Spotlight on Dr Terri Grassby: IFST Food Science and Nutrition Special Interest Group

1. Please provide your name and current role.

Dr Terri Grassby (MIFST, MRSC), Lecturer in Food Science

2. Briefly share your professional background.

I have almost 20 years of experience in academia, working as a PhD student, postdoc and then lecturer at Quadram, King’s College London and University of Surrey, respectively. I am a member of IFST and the Royal Society of Chemistry, which reflects my interest in food chemistry, particularly dietary fibre and polyphenols. I have been a lecturer at the University of Surrey for 8 years where I teach on the MSc Food Science and BSc Food Science and Nutrition programmes and supervise PhD students.

  1. Describe your journey into academia and explain what motivated you to join the Food and Nutrition Special Interest group.

My journey into academia has been quite an adventure. It all started with a job as a pharmacy customer assistant, driven by my love for chemistry.

A subsequent degree in chemistry from the University of Bristol, including a year in industry, convinced me that the finer points of organic chemistry/pharmacology were probably beyond me, but I loved working in the lab.

Following my degree, I took a temporary job with a medical dressings company, juggling quality control in the mornings and researching spider silk in the afternoons. The economic reality of producing spider silk soon put a stop to that project, but in the meantime, I’d secured a PhD studentship at the Institute of Food Research (now Quadram). This marked my entry into the world of food science, using analytical chemistry to figure out why Chinese water chestnuts stay crunchy when cooked.

Following my PhD, I moved on to a postdoc position at Kings College, London, where I used various techniques to explore how our bodies absorb nutrients from almonds, chickpeas, and wheat. This research went well and eventually led to my current role as a lecturer at Surrey.

Today, I teach, do research, and collaborate with colleagues both inside and outside the university. I joined the Food and Nutrition Special Interest Group, after attending the IFST conference because I wanted a strong link to the food industry, and this group provides just that.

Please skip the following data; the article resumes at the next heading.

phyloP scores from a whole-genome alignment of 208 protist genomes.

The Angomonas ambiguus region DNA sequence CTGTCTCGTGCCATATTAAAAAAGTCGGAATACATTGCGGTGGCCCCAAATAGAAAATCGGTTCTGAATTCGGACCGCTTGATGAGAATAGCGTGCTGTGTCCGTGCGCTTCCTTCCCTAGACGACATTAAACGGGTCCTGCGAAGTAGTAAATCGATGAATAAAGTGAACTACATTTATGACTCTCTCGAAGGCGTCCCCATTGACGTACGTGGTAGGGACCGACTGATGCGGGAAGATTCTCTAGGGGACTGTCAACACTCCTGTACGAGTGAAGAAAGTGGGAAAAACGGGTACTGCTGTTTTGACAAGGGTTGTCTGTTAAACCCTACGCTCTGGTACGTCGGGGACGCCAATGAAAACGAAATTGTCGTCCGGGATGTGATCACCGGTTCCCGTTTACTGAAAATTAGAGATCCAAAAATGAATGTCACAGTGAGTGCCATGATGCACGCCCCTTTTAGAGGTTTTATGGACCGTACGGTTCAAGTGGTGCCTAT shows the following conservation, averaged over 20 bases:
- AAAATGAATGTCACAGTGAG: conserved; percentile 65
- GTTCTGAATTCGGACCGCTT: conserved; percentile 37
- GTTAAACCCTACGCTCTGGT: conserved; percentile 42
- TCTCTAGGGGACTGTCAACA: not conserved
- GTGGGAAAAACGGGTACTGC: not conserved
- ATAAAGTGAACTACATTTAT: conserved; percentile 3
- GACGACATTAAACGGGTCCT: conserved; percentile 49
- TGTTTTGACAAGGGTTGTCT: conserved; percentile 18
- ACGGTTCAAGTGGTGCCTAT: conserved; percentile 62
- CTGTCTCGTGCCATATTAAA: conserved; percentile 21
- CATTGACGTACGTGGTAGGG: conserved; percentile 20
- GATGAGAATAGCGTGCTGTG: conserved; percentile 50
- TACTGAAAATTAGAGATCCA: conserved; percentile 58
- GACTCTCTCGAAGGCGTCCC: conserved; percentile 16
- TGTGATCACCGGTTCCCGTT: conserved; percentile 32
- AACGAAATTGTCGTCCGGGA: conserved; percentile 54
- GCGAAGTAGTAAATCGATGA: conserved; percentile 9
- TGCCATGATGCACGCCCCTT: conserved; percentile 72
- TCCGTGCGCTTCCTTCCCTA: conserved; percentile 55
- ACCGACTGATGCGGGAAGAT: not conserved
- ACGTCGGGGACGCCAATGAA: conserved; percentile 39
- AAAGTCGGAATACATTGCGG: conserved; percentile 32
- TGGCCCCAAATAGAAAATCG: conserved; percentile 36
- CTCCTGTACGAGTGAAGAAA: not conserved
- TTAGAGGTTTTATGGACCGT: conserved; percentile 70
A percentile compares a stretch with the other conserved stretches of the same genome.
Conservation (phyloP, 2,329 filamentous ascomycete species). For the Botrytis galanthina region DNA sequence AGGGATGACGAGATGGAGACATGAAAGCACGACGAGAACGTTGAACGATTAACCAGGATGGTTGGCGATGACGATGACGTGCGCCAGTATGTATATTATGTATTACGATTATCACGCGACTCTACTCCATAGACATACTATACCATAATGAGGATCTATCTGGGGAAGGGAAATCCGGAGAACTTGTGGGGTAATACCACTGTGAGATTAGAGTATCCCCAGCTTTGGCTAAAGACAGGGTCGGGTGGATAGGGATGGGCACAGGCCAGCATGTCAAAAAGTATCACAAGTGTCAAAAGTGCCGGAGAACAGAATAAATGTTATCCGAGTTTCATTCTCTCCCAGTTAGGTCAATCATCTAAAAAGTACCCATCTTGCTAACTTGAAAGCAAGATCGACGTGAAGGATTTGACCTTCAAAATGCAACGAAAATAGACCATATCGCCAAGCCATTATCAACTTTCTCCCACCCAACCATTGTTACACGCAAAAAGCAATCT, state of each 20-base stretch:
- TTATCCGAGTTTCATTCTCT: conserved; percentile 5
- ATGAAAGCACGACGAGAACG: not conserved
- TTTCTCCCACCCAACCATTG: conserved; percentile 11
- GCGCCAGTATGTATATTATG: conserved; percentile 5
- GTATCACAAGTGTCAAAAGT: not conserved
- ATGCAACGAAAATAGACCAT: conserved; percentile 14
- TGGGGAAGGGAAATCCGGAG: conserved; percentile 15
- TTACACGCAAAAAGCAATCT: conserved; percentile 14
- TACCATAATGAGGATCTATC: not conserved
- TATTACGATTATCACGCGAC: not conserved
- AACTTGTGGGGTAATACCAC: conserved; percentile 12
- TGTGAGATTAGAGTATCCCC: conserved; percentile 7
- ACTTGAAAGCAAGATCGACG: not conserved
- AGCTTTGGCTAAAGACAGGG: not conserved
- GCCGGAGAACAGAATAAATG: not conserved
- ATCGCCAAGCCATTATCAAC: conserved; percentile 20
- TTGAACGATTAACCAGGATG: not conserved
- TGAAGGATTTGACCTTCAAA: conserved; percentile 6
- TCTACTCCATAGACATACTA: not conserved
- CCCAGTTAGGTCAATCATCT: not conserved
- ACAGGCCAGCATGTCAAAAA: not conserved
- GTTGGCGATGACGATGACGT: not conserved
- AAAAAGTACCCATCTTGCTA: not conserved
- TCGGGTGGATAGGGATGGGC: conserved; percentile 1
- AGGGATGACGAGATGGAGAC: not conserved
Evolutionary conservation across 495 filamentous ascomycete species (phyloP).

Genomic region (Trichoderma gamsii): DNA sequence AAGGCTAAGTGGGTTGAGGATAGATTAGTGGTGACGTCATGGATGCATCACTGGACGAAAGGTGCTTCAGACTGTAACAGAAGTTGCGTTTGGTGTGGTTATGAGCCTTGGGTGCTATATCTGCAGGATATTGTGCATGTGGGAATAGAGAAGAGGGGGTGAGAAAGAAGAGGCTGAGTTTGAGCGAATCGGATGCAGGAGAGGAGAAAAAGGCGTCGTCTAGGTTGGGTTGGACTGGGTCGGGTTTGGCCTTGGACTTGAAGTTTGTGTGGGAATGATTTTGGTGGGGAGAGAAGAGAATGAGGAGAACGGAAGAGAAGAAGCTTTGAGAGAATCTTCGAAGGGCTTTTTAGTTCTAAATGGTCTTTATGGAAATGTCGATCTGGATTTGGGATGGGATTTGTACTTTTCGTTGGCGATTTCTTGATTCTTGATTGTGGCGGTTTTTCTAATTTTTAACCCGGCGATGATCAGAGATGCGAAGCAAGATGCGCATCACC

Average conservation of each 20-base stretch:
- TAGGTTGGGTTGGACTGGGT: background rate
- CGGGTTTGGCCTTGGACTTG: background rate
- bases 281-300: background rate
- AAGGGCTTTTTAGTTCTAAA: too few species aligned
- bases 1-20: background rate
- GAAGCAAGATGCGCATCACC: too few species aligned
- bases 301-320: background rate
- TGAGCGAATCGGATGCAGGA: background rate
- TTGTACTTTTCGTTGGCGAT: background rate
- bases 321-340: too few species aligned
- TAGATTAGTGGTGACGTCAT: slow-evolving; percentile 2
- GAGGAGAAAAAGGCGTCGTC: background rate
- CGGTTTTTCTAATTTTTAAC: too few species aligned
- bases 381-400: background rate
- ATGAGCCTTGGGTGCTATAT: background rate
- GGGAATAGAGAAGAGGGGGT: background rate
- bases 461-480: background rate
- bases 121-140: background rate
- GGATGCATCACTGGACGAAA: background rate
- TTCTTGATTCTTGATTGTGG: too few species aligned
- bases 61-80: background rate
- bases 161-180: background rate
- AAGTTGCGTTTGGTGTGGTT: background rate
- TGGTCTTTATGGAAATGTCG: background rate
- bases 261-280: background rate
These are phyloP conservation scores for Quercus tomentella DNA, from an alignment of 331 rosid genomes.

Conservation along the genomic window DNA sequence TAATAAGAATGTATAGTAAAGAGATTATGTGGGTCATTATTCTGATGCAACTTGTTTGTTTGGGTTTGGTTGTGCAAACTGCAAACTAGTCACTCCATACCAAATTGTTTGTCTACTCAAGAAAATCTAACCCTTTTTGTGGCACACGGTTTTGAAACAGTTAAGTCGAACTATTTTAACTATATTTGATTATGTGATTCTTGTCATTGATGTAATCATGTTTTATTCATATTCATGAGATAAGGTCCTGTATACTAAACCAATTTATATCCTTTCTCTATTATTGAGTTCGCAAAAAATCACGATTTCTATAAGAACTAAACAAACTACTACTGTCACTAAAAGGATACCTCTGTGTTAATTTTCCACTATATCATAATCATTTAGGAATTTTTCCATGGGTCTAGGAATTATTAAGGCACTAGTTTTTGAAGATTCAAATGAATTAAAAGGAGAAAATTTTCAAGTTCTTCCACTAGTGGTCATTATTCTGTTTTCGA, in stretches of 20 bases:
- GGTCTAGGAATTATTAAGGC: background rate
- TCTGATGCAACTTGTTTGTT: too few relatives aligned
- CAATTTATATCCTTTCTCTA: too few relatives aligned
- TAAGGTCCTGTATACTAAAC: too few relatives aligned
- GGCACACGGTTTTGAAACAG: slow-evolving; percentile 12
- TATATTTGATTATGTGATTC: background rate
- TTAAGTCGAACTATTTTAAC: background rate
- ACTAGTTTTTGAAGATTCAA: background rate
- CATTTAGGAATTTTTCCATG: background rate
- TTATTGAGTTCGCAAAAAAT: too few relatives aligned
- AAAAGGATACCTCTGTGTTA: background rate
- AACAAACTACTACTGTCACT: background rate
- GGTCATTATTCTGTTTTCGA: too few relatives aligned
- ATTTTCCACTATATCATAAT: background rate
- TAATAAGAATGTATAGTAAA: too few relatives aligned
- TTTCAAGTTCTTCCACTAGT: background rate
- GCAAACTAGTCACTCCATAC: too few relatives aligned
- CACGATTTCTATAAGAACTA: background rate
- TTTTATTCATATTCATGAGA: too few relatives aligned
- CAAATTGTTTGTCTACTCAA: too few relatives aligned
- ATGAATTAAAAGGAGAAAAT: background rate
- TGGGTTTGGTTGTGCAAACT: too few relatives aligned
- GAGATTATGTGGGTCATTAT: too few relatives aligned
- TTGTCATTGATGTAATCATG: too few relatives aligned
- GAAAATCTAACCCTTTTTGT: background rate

4. Can you walk me through a typical day in your role as an academic at a university?

A typical day varies depending on whether it's during the semester or outside of it, but I generally split my time into three main categories: teaching, research, and administration/collegiality, roughly in a 40:40:20 ratio.

If I’m teaching in the morning, I will drive to work about an hour before it’s due to start, check for any urgent emails, and review my notes. I still write a script for every lecture, and then invariably go off script once I start talking (the script is useful for student accessibility though). Then I’ll head to whatever room I’m teaching in and log in. This allows me to access my lecture (which I will have written at least a week beforehand) and the recording and presenting software I need. A typical teaching session is 50 minutes or 1 hour 50 minutes.

After the lecture, there may be a few students asking questions. I would then usually go for a quick lunch, which I eat outside if the weather is good. I will quickly review the recording of the lecture, edit it if necessary and upload it for students to access. I would usually respond to emails then as well. I may have meetings in the afternoon, with my PhD students, project students or external collaborators to discuss ongoing or future research projects. There’s a lot of chopping and changing from one topic to another, which can be mentally tiring, so I’ll often finish the day by doing some simple finance or H&S admin. Outside of the semester, the teaching time may be taken up with marking, reading the literature, or writing papers and grant proposals.

5. Can you describe a recent project or initiative you worked on that involved applying your food science expertise to improve food products or processes?

As an academic, I tend to work on foods that are not necessarily going to be products, they are produced as a research tool to understand how different components interact with each other or elicit a hypothetical physiological response.

For instance, my current interests include resistant starch 5, which is the amylose portion of starch combined with free fatty acids (otherwise known as amylose-lipid complexes). As with other types of resistant starch, it is resistant to digestion with amylase, so it is important to be able to measure it in foods, however, we don’t have a good method to do that yet.

Therefore, we use extracted starches for our laboratory experiments and extrapolate the production processes to foods, which then must be tested in human studies. If the results are promising the production processes may eventually be used by the food industry through licensing agreements.

6. What role does your food science expertise play in product development and innovation within your organisation?

My expertise in food science, especially analytical chemistry, plays a crucial role in the development and innovation of products within our organisation. It enables me to comprehend the food we are working on at a molecular level, employing techniques like High Performance Liquid Chromatography (HPLC) and mass spectrometry.

Additionally, it also allows me to engage in meaningful discussions with Chemistry collaborators about the molecular modelling of amylose-lipid complexes and what the results mean.

It has given me a good grounding in Good Laboratory Practice (GLP), particularly taking accurate notes, which is vital when trying to reproduce processing conditions to get a consistent product/result.

In terms of transferable skills, I am always problem-solving, networking, working independently and in a team, and everything is underpinned by effective communication.